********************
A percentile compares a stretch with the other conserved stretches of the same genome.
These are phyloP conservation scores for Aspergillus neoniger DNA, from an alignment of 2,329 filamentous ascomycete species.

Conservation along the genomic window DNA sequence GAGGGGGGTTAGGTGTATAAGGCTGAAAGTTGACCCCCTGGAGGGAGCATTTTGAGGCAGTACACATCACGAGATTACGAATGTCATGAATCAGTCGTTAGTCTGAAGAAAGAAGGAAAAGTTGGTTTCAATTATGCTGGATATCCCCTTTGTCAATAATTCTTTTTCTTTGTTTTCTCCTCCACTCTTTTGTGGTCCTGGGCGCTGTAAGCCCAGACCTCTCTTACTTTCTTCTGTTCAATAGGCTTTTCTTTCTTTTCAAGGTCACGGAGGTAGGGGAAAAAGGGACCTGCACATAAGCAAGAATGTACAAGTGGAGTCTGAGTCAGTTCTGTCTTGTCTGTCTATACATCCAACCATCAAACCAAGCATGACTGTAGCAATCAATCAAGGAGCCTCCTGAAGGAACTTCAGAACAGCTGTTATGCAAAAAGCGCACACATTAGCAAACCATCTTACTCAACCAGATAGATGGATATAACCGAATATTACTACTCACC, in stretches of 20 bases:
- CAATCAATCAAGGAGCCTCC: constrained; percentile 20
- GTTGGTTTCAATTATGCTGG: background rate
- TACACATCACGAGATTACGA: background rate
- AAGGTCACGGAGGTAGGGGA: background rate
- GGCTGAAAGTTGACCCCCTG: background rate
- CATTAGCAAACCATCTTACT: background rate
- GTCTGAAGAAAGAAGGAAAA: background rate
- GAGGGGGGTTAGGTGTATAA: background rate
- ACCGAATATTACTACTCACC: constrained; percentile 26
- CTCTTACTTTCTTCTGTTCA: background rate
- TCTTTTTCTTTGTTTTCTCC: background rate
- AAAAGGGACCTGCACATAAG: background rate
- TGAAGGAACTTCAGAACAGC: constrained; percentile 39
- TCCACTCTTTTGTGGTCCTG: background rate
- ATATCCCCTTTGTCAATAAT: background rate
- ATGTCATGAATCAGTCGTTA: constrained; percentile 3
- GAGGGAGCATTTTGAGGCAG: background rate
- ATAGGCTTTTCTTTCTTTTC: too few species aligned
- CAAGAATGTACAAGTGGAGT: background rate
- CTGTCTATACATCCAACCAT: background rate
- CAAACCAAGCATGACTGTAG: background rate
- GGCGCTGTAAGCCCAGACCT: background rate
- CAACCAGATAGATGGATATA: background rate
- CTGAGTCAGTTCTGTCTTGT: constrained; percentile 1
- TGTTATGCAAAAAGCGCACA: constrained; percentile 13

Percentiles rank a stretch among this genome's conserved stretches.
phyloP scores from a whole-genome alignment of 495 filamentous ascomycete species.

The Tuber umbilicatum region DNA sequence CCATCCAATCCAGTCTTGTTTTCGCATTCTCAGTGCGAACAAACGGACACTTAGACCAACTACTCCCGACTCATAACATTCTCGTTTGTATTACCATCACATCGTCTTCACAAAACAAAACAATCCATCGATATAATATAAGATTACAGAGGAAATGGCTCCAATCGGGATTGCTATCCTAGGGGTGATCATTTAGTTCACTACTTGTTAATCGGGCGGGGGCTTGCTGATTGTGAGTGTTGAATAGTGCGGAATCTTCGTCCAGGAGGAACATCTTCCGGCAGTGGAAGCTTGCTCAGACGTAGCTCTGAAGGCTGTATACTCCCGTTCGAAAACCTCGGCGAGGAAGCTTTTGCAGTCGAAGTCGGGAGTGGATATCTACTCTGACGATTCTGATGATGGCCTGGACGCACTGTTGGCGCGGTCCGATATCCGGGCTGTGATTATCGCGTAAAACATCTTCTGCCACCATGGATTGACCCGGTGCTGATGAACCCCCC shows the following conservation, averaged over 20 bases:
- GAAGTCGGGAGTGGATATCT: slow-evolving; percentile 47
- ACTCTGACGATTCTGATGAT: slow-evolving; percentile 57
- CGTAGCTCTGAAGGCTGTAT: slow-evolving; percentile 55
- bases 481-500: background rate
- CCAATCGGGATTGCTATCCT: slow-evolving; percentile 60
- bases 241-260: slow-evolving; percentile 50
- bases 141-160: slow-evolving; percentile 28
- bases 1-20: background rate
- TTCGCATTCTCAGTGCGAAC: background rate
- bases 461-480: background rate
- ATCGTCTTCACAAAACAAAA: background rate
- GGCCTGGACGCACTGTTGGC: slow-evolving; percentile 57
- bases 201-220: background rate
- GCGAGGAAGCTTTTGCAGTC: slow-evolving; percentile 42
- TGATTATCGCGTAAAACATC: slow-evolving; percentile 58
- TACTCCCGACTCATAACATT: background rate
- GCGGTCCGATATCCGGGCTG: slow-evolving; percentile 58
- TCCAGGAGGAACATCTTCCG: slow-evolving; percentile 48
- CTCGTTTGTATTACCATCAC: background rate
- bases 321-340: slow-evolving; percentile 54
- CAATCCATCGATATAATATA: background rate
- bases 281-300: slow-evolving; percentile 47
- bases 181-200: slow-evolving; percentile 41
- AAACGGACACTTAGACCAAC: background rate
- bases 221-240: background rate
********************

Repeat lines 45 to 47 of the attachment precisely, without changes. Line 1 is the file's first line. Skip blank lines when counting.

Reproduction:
- GCGAGGAAGCTTTTGCAGTC: slow-evolving; percentile 42
- TGATTATCGCGTAAAACATC: slow-evolving; percentile 58
- TACTCCCGACTCATAACATT: background rate